Elections 2021: Kirklees remains under no overall control

Kirklees Council is still under no overall control after Labour failed to gain enough seats to build an outright majority.

Saturday, 8th May 2021, 8:51 pm
Updated Saturday, 8th May 2021, 8:54 pm
Candidates await the results at today's election count at Cathedral House in Huddersfield

The balance of power is now Labour (33), Conservatives (19), Liberal Democrats (9), Greens (3) and Independents (5).

It followed 72 hours of voting, verification and counting during which 118 candidates contested 25 seats across 23 wards.

There were some surprises during the course of Saturday’s count.

Coun Shabir Pandor, leader of Kirklees Council

Labour group leader Shabir Pandor – who also leads Kirklees Council – retained his seat, as did Green group leader Andrew Cooper and Independent group leader Charles Greaves.

But senior Labour councillor Graham Turner, a member of the decision-making cabinet, lost his Denby Dale seat to Tory challenger Tim Bamford.

Coun Pandor said he was ”really gutted” to lose a colleague with the experience and status of Coun Turner but that he was not overly disappointed with the overall result.

“We have lost a councillor and gained two others. However our votes have gone down," he said.

“Locally we have a very clear plan and manifesto in Kirklees, and we are investing hugely.

“The question is now what is the national focus?”

Coun John Taylor, for the Conservatives, said the result in the district showed that the public wants “change in Kirklees”.

He added: “We are really pleased that we have increased the number of Conservative councillors and that the Conservative vote was up to 38 per cent across the borough against Labour’s 35 per cent.

“I’m looking forward to working with other parties in changing Kirklees.”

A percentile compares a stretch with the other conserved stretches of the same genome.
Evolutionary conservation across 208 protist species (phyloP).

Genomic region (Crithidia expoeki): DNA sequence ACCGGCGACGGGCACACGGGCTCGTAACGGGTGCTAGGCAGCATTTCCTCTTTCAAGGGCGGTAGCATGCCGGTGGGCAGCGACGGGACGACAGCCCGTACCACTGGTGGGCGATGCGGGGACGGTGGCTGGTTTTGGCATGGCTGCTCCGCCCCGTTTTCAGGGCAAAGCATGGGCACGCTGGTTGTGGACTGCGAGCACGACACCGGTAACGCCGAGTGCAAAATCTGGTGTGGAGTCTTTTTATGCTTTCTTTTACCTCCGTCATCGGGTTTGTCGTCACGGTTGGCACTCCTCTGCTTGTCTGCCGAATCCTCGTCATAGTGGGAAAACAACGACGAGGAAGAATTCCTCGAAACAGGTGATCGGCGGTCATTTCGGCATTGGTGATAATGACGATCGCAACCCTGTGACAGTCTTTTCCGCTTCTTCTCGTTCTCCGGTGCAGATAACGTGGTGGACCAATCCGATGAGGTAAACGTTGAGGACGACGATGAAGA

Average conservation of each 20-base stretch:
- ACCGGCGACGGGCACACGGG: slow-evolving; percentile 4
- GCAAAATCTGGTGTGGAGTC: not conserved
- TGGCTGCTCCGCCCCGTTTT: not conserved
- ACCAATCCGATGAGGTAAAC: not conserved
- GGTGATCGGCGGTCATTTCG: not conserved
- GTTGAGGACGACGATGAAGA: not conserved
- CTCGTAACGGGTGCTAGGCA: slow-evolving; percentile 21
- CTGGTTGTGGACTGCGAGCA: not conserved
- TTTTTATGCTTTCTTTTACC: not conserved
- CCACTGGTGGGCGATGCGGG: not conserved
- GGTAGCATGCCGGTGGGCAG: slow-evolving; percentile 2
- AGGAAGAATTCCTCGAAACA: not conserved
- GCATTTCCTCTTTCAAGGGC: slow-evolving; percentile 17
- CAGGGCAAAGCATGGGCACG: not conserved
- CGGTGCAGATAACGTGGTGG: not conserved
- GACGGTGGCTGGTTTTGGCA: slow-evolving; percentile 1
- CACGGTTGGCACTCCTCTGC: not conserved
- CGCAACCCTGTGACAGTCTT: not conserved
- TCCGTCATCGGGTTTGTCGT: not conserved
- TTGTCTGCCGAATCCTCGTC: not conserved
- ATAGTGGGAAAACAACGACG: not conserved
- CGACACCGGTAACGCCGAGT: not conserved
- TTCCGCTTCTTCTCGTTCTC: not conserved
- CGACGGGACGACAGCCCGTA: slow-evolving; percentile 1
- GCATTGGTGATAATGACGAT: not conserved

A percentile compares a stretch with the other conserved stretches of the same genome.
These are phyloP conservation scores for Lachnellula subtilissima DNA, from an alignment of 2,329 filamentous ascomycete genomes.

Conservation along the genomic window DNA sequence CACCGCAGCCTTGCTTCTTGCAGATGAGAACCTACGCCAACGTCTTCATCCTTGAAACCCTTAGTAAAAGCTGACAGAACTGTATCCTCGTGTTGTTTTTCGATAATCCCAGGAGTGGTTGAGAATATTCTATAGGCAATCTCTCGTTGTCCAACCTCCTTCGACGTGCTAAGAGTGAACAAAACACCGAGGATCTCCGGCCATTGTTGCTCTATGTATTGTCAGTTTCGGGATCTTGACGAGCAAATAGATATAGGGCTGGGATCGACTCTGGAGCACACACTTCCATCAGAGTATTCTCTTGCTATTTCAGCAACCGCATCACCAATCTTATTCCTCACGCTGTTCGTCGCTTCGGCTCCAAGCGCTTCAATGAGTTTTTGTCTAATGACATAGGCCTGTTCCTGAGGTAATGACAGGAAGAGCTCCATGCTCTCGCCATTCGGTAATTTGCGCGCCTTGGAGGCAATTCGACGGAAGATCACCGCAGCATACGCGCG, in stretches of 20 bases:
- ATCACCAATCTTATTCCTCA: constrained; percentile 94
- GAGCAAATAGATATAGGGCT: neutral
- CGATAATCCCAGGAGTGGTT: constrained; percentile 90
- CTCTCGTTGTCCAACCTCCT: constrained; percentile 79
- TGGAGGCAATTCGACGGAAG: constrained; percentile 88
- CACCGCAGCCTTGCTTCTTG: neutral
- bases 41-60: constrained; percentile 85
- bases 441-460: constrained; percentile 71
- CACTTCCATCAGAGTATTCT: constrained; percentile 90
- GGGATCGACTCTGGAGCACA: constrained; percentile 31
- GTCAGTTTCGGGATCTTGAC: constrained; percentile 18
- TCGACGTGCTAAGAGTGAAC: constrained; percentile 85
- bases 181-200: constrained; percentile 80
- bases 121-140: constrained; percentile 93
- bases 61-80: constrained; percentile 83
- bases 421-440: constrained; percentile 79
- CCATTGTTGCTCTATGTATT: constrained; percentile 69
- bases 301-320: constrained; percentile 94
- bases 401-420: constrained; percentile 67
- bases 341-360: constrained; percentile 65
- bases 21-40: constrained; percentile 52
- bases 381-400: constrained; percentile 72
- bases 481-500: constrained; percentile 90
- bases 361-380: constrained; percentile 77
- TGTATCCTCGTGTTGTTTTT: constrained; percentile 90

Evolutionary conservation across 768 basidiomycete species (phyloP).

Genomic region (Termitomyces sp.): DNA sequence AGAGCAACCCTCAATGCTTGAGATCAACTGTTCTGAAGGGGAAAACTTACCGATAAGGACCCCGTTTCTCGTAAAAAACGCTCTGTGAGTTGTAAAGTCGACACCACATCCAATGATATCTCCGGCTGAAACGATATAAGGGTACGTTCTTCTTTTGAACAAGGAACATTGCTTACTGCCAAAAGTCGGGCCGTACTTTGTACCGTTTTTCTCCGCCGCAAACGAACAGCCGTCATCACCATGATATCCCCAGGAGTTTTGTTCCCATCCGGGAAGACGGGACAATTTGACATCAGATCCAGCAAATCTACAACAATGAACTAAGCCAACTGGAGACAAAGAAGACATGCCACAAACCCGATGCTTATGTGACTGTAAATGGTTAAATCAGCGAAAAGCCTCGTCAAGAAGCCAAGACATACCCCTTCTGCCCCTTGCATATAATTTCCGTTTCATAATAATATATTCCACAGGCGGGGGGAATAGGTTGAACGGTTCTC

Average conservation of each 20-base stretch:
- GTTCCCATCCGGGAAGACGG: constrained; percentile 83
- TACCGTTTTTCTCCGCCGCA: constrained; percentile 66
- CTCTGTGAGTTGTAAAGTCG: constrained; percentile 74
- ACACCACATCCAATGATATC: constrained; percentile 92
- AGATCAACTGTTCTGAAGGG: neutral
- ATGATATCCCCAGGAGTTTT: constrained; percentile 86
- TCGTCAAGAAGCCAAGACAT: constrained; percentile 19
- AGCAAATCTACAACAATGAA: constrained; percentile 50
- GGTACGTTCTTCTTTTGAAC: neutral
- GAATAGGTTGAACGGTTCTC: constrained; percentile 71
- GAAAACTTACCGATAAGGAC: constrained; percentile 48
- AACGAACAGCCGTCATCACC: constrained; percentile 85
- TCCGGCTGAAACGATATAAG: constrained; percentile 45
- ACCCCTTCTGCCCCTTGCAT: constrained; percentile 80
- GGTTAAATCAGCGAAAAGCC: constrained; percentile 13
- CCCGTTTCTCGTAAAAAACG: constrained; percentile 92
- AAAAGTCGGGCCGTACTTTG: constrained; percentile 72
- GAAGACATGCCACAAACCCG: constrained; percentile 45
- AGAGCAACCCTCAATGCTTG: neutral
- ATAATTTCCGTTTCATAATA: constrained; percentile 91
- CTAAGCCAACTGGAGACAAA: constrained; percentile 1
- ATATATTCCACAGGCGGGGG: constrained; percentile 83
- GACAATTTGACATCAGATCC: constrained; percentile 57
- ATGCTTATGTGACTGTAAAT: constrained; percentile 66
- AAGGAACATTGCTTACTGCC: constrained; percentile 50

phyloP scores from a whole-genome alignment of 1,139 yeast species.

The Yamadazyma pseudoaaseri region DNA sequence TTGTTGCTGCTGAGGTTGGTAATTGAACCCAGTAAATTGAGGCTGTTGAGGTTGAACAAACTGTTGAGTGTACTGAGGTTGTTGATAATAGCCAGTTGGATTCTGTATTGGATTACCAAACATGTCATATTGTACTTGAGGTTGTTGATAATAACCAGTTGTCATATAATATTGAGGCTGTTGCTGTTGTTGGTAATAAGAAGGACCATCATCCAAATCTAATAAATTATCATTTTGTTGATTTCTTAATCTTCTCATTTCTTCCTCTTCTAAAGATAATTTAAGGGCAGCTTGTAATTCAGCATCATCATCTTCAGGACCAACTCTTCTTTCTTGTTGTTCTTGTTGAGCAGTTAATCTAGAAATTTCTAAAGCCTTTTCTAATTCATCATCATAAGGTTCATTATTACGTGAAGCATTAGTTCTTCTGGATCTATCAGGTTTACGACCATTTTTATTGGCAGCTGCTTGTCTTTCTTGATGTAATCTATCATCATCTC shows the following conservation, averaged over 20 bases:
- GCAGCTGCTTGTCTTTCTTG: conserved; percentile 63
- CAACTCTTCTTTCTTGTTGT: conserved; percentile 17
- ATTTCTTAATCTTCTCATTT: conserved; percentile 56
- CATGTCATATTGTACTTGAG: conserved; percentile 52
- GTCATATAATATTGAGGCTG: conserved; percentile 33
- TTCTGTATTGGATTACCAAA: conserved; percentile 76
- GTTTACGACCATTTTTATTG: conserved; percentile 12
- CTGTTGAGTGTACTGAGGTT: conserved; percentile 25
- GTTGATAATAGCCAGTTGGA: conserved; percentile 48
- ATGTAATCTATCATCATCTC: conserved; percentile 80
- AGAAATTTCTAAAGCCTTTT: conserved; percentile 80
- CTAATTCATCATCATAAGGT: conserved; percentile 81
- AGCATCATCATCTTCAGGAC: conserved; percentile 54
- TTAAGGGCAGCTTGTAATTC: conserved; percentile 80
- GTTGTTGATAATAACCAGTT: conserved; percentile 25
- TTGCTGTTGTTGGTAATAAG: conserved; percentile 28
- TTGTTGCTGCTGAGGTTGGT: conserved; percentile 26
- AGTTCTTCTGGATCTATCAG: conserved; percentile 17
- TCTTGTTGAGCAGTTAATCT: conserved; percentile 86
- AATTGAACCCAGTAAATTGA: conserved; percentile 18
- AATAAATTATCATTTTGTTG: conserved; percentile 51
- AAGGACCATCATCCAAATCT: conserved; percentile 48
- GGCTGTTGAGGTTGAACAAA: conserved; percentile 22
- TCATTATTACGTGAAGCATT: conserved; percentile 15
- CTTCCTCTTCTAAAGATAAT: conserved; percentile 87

With Labour lacking an overall majority, the Greens’ Andrew Cooper said it was time to begin a conversation with other parties.

He said: “They have to ask themselves serious questions about their leadership and about how they can work in a constructive manner with other parties.

“They have to learn to listen, not just to other parties, but more generally to the public.”

Those comments were echoed by Lib Dem group leader John Lawson, who said: “Before Labour had a majority, Kirklees had been in no overall control for some years and there had been a respectful way of working among the parties.

“It’s up to Labour, having lost their majority, to approach the other parties and find a way of working together for the benefit of the residents of Kirklees.”

He added: “I would hope that now would be the time to improve transparency in the running of the council.”

Tory newcomers to the council chamber include Adam Gregg, who took Lindley from the Lib Dems’ Richard Eastwood, and Melanie Stephen, who held the safe seat of Liversedge and Gomersal after party colleague Michelle Grainger-Mead stepped down.

Mr Gregg, an assistant to Dewsbury MP Mark Eastwood, said he was “absolutely honoured and delighted” to be elected and thanked his local team for their support.

He added: “I am looking forward to rolling up my sleeves and working with our local MP Jason McCartney to tackle local priorities.”

There were some big majorities for Labour. In Greenhead Sheikh Ullah polled 3,003 votes and in Crosland Moor and Netherton Manisha Kaushik took 2,490.

In Dewsbury South Jackie Ramsay polled 2,259 votes to secure the ward for Labour following the de-selection of Coun Gulfam Asif.

In Almondbury Conservative Bernard McGuin saw off a challenge from the Lib Dems with a majority that leapt from just 60 to 1,363.

He said he fought the election on multiple local issues including concerns about losing green belt to housing, the controversial closure of Almondbury Community School and the ongoing furore about Castle Hill.

Independent group leader Charles Greaves kept his seat in Holme Valley North with a majority of just 113 votes. He thanked voters for “putting their trust in me” and said there were some exciting projects “in the pipeline”.

He added: “It’s good to win but clearly we need to get out and convince those other residents that independents are the right choice. We need to prove ourselves.”